Stephen King’s memoir, On Writing, is a book I have read more times than my niece can count. The memoir was recommended from blogger Joey (of Joeytales. God bless this dear). Joey recommended the book on 8 January, at 12.47PM. I downloaded the e-book at 12.49PM. I started to read it at 12.51PM. I haven’t put it down ever since. (Hey, anyone know where I can get the paperback locally?)
King gives grandfatherly advice; stern and sober, honest and humorous. He addresses me like a little girl sitting on his lap while at the same time, like a young and naive writer trying to find his way. King makes it okay to want to write.
This book was my map and mentor, my compass and companion. Yet also my lantern and lighthouse. It was the hand that reached out when I was drowning in the rigorous routines of work. It was my escape when my one-eyed angry boss was throwing his hands in the air, droplets of his spittle landing on our foreheads as he crucified the manager and I for a ‘weak audit strategy’. I didn’t nod my head in mumbled agreement. Or fix my eyes on my fidgety and sweaty palms, like my manager did. No. I opened King’s memoir and read about his childhood adventures in Maine instead. I looked up only when the room fell silent and he (the boss) took a moment to sip from his Lock & Lock water bottle. And then, re-energized, continued the withering feedback.
I remember also the e-book was once open in my PDF; sitting snug between signed financial accounts and a research paper on risk management. Three documents representing the present, the desired future and the ideal future. Three options, one path.
I am still reading the book, seven months and counting. It is still as refreshing and as witty as when I first read it in January. It’s one of those books whose strength and relevance is revealed as life unfurls.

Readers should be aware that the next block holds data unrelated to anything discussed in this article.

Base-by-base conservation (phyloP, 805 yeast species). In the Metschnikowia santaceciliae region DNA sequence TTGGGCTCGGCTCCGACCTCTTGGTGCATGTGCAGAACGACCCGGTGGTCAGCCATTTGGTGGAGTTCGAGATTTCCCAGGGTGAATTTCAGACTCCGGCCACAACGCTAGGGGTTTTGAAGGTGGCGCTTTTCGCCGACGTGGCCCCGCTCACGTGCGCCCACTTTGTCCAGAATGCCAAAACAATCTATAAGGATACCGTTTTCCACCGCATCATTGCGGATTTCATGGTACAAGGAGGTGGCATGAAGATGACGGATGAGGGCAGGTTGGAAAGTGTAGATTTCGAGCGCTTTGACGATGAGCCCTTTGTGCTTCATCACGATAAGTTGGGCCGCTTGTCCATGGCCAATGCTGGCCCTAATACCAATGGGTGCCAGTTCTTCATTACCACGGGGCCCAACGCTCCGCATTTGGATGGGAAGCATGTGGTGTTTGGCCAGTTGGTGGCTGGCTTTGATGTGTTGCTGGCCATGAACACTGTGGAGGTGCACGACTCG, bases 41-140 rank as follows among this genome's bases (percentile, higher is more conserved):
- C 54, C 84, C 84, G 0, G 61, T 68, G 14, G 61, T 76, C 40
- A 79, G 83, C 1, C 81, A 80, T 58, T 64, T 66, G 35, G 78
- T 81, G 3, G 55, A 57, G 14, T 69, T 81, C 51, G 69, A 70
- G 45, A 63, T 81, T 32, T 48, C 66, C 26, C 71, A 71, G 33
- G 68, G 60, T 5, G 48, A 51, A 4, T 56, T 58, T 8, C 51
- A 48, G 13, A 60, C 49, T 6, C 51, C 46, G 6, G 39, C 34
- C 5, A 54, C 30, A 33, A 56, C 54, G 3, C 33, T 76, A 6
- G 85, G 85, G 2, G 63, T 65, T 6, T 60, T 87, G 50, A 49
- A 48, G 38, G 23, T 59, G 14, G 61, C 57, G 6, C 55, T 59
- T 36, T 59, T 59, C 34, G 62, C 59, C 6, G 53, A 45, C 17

There is a chapter of the book where King talks about writing routine. King says there are some writers who churn out a gazillion books in their writing careers. And there are others – like James Joyce, James Agee and Malcolm Lowry – who wrote under five books. Which is okay, King says. What is not okay is what they were doing the rest of the time they were not writing.
King asks, and this is my point of focus. King asks: If God gives you something you can do, why in God’s name wouldn’t you do it?
East African Breweries takes the liberty of putting together Tusker Project Fame (TPF) East Africa. TPF is five seasons in since its inception in 2006.
Let’s be honest, TPF really isn’t all that. But we follow it closely anyway. We relish the thigh-slapping humour in the auditions. We tune in every Sunday at 8PM to catch the live recording on Citizen TV, during a season. We sit through an hour of mediocre performances. We text in our vote to save our favorite evictees; the least baddest of them all deserves to stay, we say. We cross our fingers and hold our breath when that over-dressed cat from PwC graces the stage to deliver the envelope.
And once the winner is announced, all the fun ends with it. The show is many things, most of them not good. But, it is essentially a platform for talented young artists to springboard their way to producing an album. Ain’t it? Valerie Kimani and Ruth Matete bagged the trophy in 2006 and 2012, respectively. And they became five million shillings rich.
So, what happened once they left the Star Academy? What became of them?